>> Sean: Yeah.
>> I take it you didn't take any
>> Sean: Yep.
>> during your time in the program, 'cause we just hadn't started that yet. And so a lot of the spiritual formation that we did came in the context of classes in metaphysics and epistemology and ethics. I remember one of our grads, I remember him saying, he remarked after he'd finished the program, he said, "The times in my life that I have felt closest to God were when I was studying metaphysics."
>> And I thought, "If that's true..." And he's not an exception, I don't think he was. I think we were doing something right at the time. And those were the two because we didn't wanna see people well trained in philosophy going into these environments with their spiritual life being a mess, and their marriages coming unraveled. That didn't serve the cause of the gospel. And so we were torn quite a bit between requiring what we knew they had to learn to do what we wanted them to do, but also recognizing that they probably needed to get bees and seeks every once in a while to keep their marriages intact. And to my knowledge, we've had a handful of casualties along the way, but not very many. It's been very encouraging to see how few spiritual casualties we've had that we've come across along the way.
>> People talk about that stuff more now, but going back to the 90s and early 2000s, people were not, so you guys were way ahead of the game working that in. Now you may have answered this, but anything else you saw within the program that was different from how secular universities, non-Christians would approach and do philosophy.
>> I think, well, the integrated aspect of it. I think the graduates of this program, well, part of it was who was attracted to the program. Many of the people coming in, especially in the first decades, had years of ministry experience. And so they were older, they were mature. And this helped, I think, launch the program. So the graduates were holistic people. They knew how to take care of their families. They knew how to set priorities, and they went off to PhD programs, and they knew how to work hard. I think it's still the truth that our graduates are just very well prepared.
>> Sean: I agree.
>> And we hear this from people at these schools.
>> Yeah, we hear this pretty regularly that among their graduate student colleagues that they enter with, they're the best prepared, best read, and most broadly read because our folks have read the philosophical naturalists, they've read the physicalist, they've read the moral relativists. And it's much more rare that their colleagues in these departments have read Alvin Platinga and Bill Craig, and some of these other folks that we consider to be staples, but they're often not aware of them.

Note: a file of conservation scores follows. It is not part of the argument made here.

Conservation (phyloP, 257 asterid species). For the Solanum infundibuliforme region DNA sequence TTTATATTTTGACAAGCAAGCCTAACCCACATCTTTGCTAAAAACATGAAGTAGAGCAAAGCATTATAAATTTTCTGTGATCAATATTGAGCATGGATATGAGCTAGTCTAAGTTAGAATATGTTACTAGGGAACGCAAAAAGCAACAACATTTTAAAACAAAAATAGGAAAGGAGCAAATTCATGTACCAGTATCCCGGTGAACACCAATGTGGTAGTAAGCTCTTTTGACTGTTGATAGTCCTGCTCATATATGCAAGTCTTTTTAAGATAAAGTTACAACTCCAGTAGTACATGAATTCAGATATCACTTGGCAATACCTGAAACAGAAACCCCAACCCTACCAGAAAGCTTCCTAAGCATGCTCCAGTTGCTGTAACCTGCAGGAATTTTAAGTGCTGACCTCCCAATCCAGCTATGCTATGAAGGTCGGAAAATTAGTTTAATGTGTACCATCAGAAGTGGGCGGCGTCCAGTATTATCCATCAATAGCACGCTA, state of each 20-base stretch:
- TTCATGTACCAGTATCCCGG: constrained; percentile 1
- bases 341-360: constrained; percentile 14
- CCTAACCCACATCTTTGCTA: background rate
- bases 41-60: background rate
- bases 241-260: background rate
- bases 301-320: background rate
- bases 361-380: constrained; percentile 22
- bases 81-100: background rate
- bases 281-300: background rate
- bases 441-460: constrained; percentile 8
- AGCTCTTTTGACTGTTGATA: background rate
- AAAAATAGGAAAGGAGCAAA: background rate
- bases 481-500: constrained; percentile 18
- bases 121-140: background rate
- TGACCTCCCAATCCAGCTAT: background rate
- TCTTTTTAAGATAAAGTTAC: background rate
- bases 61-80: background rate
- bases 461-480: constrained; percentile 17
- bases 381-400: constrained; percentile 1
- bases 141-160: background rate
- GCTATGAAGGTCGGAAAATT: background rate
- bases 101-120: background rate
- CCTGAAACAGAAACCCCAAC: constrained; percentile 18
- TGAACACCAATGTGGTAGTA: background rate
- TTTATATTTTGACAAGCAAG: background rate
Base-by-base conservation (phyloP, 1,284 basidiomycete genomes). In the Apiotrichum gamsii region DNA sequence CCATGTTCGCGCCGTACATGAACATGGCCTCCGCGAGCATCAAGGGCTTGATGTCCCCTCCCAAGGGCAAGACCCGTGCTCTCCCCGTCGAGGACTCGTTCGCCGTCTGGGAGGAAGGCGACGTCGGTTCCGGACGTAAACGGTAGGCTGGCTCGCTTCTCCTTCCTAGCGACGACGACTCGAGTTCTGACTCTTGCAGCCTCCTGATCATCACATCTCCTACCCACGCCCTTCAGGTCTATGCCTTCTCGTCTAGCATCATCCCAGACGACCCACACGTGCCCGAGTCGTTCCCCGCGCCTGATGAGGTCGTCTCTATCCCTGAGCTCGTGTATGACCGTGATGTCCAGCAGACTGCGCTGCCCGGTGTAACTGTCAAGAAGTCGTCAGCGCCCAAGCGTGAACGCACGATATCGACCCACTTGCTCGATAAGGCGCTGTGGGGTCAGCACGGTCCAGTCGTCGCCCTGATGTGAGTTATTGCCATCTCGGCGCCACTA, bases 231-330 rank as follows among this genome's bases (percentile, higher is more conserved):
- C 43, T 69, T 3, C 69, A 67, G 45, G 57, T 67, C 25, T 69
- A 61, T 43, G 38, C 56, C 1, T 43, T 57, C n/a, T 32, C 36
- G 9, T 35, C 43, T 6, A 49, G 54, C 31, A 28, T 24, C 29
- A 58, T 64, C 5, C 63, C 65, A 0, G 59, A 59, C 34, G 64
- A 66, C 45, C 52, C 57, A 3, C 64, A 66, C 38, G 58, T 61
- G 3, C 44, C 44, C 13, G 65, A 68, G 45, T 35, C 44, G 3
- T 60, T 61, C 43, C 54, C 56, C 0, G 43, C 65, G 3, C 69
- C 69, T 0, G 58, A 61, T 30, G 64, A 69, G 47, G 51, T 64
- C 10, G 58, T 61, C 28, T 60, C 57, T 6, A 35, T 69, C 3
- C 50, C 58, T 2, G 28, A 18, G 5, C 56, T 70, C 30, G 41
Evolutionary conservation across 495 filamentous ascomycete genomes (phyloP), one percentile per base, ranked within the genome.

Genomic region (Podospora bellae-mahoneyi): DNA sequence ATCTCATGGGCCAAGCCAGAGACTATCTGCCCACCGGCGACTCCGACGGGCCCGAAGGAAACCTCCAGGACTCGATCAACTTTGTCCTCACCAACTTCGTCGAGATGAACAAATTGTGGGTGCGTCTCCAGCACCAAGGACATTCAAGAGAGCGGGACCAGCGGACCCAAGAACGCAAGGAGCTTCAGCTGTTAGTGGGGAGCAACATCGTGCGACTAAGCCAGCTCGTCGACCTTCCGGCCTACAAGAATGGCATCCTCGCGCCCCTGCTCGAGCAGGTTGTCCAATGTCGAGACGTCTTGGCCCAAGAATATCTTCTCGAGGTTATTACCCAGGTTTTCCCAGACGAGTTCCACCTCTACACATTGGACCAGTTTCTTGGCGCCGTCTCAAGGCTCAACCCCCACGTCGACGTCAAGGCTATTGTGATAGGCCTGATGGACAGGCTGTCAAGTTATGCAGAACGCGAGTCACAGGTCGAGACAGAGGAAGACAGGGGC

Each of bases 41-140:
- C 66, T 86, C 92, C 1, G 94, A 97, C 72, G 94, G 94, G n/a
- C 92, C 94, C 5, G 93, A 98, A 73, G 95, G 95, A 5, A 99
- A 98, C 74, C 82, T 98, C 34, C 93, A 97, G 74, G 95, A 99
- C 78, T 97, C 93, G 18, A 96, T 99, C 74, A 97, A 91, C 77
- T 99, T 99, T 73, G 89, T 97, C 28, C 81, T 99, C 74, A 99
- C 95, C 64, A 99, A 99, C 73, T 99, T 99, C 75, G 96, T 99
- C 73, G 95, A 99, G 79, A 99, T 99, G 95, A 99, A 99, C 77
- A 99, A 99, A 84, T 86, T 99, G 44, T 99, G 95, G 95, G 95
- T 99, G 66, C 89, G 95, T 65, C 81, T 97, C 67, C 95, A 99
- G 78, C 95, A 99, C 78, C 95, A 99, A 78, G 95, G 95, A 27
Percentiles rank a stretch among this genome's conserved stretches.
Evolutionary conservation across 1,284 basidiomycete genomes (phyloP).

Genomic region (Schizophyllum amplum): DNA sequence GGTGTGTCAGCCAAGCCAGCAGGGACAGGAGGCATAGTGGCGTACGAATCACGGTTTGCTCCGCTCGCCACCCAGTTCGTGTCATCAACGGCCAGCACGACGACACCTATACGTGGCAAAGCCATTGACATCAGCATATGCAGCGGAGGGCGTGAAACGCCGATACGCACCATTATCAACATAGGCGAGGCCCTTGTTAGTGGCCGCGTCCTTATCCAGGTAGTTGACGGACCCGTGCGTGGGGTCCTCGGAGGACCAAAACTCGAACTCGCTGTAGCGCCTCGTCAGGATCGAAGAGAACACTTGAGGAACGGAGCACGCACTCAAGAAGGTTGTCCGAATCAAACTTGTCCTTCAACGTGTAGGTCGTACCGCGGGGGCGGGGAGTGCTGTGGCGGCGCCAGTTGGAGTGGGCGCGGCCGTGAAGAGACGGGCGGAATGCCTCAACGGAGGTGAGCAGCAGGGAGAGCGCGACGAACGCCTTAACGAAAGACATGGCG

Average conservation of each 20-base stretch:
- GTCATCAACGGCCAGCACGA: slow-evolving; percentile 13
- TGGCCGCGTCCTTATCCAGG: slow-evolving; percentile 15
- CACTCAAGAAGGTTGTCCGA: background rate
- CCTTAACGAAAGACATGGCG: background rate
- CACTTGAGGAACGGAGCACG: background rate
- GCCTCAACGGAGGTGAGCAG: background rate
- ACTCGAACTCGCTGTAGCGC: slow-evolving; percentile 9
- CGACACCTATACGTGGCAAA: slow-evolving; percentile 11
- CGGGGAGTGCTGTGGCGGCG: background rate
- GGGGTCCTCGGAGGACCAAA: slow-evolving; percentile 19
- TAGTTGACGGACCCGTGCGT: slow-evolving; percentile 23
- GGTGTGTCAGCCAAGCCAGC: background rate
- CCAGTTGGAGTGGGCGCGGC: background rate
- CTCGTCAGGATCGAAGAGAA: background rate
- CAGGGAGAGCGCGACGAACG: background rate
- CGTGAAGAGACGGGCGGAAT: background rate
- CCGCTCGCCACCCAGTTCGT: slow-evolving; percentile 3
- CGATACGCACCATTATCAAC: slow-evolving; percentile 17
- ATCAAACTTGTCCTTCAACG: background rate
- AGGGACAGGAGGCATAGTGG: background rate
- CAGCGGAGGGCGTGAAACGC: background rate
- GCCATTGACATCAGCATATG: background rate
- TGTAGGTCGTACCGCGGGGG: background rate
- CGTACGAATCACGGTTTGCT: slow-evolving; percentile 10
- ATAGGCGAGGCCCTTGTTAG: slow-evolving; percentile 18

>> I think 20 years ago, there was the banquet for 20 years. And I think that's the one that I had a chance to speak at.
>> I remember well.
>> And I remember you saying that this program started specifically to get graduates into PhD programs. But if I remember correctly, about half of the graduates are in some kind of parachurch ministry, maybe a Cru, teaching Bible Christian schools, being pastors. So half have gone the academic route, and maybe half have gone kind of a different direction. Maybe talk about just some of the fruit, whether it's specifically in academia or other areas over the past three decades.
>> Well, maybe I'll start with the numbers. Last time we checked, and this was probably a year or so ago. Over the past 30 years, we've sent over 200 of our graduates into PhD programs.
>> At places all over the country to some of the most prestigious PhD programs in the world. And we've also sent 'em to Europe. And usually, there's usually one or two people a year we send to doctoral programs in theology where they specifically want to do, they wanna teach theology, but with the benefit of this rigorous philosophical background, which I think makes them super well equipped to teach theology. At last count, we have roughly 75 of our graduates in teaching positions in secular universities.
>> Sean: Wow.
>> And those range from Cal State schools. In fact, we have three of our grads at Cal State Sacramento. Russell DiSilvestro is a department chair.
>> Sean: Great.
>> He recruited another one of our grads to join him as a colleague, Chong Cho. She has still has the most stellar letter of reference I've ever read. [Sean laughs] She was a lawyer by training. Her letter of reference was from the chief justice of the California Supreme Court.
>> Wow, that's impressive.
>> Because she clerked for one of the appeals courts, a nice circuit court of appeals. And then they have also hired one of our grads to be one of their regular adjuncts. And then we have graduates who've taught at Texas A&M. We have two at the Air Force Academy.
>> Sean: Very cool.
>> One of our grads, a female student, has taught ethics and philosophy courses for the military at the Pentagon. Just places we've never imagined people getting into. I've got 'em teaching community colleges. What we didn't realize too was that almost all of our grads who went on to PhD programs had really significant teaching lows to undergrads when they were doctoral students. So we've had our grads who have been teaching at Georgetown, at Notre Dame, at the University of Texas, Colorado. I mean, all of these state universities, they taught for two, sometimes three years teaching undergrads. And they've come back and they say, "I've had the freedom to talk to people about my faith. I can be open about it. I've led my undergrad students to Christ." It's been thrilling to listen to them talk about their impact. So that's some of the numbers.